Where did you serve and what did you do?
I served as a Black Hawk helicopter pilot during Operation Iraqi Freedom in 2007, and as a Med Evac pilot in Kosovo during Operation Enduring Freedom in 2011 retiring as a Chief Warrant 3.
How are you #StillServing?
Amelia (Amy) R. Dawson, a Registered Nurse at the Central Arkansas Veterans Hospital System (CAVHS), Little Rock, Arkansas, enlisted in the Arkansas Army National Guard at age 17, serving in the 212th Signal Battalion for 6 years before transferring to 777th Aviation Brigade and pursuing a career as a Blackhawk helicopter pilot and retiring as a Chief Warrant Officer 3. Dawson, an Operation Iraqi Freedom Veteran, obtained her nursing degree upon return from Iraq with the goal of caring for her fellow brethren and living her life in a manner that honors those who sacrificed for our country.
She specifically mentions her friends and members of the Blackhawk crew, with call sign “Easy 40.” They are the members of Bravo Company 1-185th Aviation and deployed to Iraq in support of Operation Iraqi Freedom, with the 36th Combat Aviation Brigade. They were lost to enemy fire on January 20, 2007, along with their 8 passengers, when their Black Hawk helicopter was shot down northeast of Baghdad. She believes she serves their memory while serving Veterans as a nurse.
After returning from Iraq, Dawson entered nursing school at the University of Arkansas at Little Rock. As a student nurse she participated in clinical experiences at the Little Rock VA McClellan Veterans Memorial Hospital. She credits her desire to work with oncology patients to the time she spent learning on the VA oncology unit.
She graduated Nursing School December 2009. Shortly after earning her nursing license, she deployed again, this time as a Med-Evac Pilot with Det 1 Foxtrot Company, 2-238th Aviation, to Kosovo in support of Operation Enduring Freedom.
Upon her return from Kosovo in 2011, she began her career at CAVHS where she has now worked for 10 years. She has served in several areas within the organization, to include Oncology and Ophthalmology and still finds opportunities to lead. In 2017 she served as President of the Veteran-Centered Care Council, a shared-governance organization that works to improve safety as well as Veteran and Staff experience.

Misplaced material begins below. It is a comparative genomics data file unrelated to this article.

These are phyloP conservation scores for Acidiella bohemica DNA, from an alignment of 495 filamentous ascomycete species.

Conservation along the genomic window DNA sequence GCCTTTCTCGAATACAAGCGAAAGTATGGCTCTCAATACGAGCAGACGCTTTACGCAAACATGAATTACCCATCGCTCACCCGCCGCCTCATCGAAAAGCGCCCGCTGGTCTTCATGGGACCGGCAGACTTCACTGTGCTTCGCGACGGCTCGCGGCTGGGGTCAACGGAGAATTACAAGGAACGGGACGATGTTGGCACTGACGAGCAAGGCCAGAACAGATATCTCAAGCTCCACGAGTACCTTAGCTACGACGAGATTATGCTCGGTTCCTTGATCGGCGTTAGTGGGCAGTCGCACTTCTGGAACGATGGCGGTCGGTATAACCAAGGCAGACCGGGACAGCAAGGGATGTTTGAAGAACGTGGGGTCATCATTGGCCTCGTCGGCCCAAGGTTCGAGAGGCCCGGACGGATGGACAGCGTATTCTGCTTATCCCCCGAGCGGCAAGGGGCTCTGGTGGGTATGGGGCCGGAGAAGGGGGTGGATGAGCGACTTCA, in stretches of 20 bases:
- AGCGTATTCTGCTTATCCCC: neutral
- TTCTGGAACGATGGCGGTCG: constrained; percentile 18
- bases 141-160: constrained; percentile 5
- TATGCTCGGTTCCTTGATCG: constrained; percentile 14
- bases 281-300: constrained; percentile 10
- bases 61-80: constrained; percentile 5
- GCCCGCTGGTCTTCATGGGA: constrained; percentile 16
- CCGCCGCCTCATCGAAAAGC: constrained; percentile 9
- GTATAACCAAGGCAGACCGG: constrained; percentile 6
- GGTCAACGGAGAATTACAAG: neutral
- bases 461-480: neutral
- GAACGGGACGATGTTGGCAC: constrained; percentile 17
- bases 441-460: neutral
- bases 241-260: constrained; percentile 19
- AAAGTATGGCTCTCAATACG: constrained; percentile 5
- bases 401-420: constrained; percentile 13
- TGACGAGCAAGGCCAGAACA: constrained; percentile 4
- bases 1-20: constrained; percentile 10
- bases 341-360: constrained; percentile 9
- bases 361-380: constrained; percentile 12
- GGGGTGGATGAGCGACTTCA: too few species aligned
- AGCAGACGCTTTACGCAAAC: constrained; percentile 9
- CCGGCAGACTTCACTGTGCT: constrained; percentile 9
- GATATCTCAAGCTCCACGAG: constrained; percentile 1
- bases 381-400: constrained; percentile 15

Observing the day-to-day interactions between Dawson and her patients can only be described as intriguing. She can be seen sitting down beside her patients and listening to their concerns and fears while providing the reassuring presence and touch that are important parts of nursing.
Dawson feels strongly that nursing is a “calling.” This is evident in the compassion she shows in all situations, but especially when a Veteran’s battle is nearing its end. Family members who have lost loved ones remember Amy Dawson by name and the comfort that she provides during their grief.
Amy Dawson was selected as a top 100 nurse in 2020 by The Great 100 Nurses Foundation, a foundation founded by PK Scheerle, RN, in New Orleans, Louisiana 34 years ago. Since its founding, the Great 100 Celebrations have honored thousands of Nurses across Louisiana, North Carolina, Texas, Oklahoma and Arkansas. These exemplary Nurses are selected based on their concern for humanity, their contributions to the profession of Nursing, and their mentoring of others. It is a great honor in the life of a Nurse to be selected as a Great 100 Honoree and the Foundation helps each RN recognize themselves as Nurse Heroes.”
CW3 (Retired) Amy Dawson is a Life Member of the W. Carl Reed VFW Post 9095, Little Rock, Arkansas.
Why do you do it?
After returning from my deployment to Iraq, of earned my nursing degree with the goal of caring for my fellow brethren and living my life in a manner that honors those who have sacrificed for our Country.